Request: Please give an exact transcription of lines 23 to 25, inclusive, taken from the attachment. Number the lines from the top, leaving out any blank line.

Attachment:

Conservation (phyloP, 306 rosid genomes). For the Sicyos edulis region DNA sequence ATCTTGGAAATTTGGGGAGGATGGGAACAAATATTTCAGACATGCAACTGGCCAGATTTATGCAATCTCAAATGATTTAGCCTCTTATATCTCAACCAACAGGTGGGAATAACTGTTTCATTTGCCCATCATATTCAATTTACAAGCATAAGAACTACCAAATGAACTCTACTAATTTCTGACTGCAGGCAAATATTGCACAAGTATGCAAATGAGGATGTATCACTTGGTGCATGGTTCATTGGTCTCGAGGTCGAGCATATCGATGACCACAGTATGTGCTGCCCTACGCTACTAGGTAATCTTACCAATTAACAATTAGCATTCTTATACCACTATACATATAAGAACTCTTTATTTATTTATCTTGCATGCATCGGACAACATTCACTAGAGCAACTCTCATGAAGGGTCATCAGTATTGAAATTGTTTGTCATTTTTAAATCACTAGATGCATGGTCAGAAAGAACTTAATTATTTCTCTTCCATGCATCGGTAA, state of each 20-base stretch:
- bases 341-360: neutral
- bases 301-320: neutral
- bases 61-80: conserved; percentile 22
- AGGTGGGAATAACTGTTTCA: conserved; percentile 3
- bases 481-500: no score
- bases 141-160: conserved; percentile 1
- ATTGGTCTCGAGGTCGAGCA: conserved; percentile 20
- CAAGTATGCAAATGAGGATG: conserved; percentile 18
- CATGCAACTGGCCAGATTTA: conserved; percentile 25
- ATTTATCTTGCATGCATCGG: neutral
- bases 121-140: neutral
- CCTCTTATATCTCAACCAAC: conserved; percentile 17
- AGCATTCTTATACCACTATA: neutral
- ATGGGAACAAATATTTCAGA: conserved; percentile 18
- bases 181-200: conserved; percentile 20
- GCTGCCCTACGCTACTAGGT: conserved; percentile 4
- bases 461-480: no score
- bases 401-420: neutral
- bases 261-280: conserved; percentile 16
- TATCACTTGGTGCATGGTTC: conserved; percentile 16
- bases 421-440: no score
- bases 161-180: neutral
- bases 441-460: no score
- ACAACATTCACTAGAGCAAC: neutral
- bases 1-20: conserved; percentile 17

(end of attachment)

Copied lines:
- bases 161-180: neutral
- bases 441-460: no score
- ACAACATTCACTAGAGCAAC: neutral